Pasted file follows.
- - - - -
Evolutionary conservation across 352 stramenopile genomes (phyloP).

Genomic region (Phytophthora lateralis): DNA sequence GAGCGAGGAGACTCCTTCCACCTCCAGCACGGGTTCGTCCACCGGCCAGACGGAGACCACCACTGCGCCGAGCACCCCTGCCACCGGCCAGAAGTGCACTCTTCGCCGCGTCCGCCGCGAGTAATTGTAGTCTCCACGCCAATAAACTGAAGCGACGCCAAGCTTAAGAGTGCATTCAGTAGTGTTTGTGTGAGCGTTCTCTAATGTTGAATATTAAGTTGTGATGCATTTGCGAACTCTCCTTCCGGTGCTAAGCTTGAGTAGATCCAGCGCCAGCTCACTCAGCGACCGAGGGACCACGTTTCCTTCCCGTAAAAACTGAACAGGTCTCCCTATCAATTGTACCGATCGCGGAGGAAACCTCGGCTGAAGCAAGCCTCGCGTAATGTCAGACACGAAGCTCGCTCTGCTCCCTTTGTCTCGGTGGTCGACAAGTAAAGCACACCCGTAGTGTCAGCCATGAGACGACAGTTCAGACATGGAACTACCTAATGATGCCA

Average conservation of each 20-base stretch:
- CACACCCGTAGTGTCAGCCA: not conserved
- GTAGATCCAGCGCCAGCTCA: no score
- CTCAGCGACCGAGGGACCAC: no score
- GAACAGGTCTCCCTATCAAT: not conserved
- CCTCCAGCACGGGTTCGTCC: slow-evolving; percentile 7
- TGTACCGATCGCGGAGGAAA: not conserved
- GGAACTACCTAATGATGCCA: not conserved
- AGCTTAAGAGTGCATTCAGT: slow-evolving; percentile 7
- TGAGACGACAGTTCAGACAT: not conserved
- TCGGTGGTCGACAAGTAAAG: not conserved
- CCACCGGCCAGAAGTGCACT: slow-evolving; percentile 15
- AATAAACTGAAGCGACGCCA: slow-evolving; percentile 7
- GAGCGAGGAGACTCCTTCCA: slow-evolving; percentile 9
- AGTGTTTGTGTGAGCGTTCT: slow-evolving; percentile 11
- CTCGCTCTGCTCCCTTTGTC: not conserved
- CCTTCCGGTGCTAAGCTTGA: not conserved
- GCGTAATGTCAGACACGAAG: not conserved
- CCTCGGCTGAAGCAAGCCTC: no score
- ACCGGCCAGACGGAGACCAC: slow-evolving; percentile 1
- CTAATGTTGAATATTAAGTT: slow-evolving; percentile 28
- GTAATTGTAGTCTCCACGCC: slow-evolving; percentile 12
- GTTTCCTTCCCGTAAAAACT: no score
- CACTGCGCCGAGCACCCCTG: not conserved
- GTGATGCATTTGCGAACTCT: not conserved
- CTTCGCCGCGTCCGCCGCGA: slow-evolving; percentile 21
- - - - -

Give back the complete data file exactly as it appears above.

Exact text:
Evolutionary conservation across 352 stramenopile genomes (phyloP).

Genomic region (Phytophthora lateralis): DNA sequence GAGCGAGGAGACTCCTTCCACCTCCAGCACGGGTTCGTCCACCGGCCAGACGGAGACCACCACTGCGCCGAGCACCCCTGCCACCGGCCAGAAGTGCACTCTTCGCCGCGTCCGCCGCGAGTAATTGTAGTCTCCACGCCAATAAACTGAAGCGACGCCAAGCTTAAGAGTGCATTCAGTAGTGTTTGTGTGAGCGTTCTCTAATGTTGAATATTAAGTTGTGATGCATTTGCGAACTCTCCTTCCGGTGCTAAGCTTGAGTAGATCCAGCGCCAGCTCACTCAGCGACCGAGGGACCACGTTTCCTTCCCGTAAAAACTGAACAGGTCTCCCTATCAATTGTACCGATCGCGGAGGAAACCTCGGCTGAAGCAAGCCTCGCGTAATGTCAGACACGAAGCTCGCTCTGCTCCCTTTGTCTCGGTGGTCGACAAGTAAAGCACACCCGTAGTGTCAGCCATGAGACGACAGTTCAGACATGGAACTACCTAATGATGCCA

Average conservation of each 20-base stretch:
- CACACCCGTAGTGTCAGCCA: not conserved
- GTAGATCCAGCGCCAGCTCA: no score
- CTCAGCGACCGAGGGACCAC: no score
- GAACAGGTCTCCCTATCAAT: not conserved
- CCTCCAGCACGGGTTCGTCC: slow-evolving; percentile 7
- TGTACCGATCGCGGAGGAAA: not conserved
- GGAACTACCTAATGATGCCA: not conserved
- AGCTTAAGAGTGCATTCAGT: slow-evolving; percentile 7
- TGAGACGACAGTTCAGACAT: not conserved
- TCGGTGGTCGACAAGTAAAG: not conserved
- CCACCGGCCAGAAGTGCACT: slow-evolving; percentile 15
- AATAAACTGAAGCGACGCCA: slow-evolving; percentile 7
- GAGCGAGGAGACTCCTTCCA: slow-evolving; percentile 9
- AGTGTTTGTGTGAGCGTTCT: slow-evolving; percentile 11
- CTCGCTCTGCTCCCTTTGTC: not conserved
- CCTTCCGGTGCTAAGCTTGA: not conserved
- GCGTAATGTCAGACACGAAG: not conserved
- CCTCGGCTGAAGCAAGCCTC: no score
- ACCGGCCAGACGGAGACCAC: slow-evolving; percentile 1
- CTAATGTTGAATATTAAGTT: slow-evolving; percentile 28
- GTAATTGTAGTCTCCACGCC: slow-evolving; percentile 12
- GTTTCCTTCCCGTAAAAACT: no score
- CACTGCGCCGAGCACCCCTG: not conserved
- GTGATGCATTTGCGAACTCT: not conserved
- CTTCGCCGCGTCCGCCGCGA: slow-evolving; percentile 21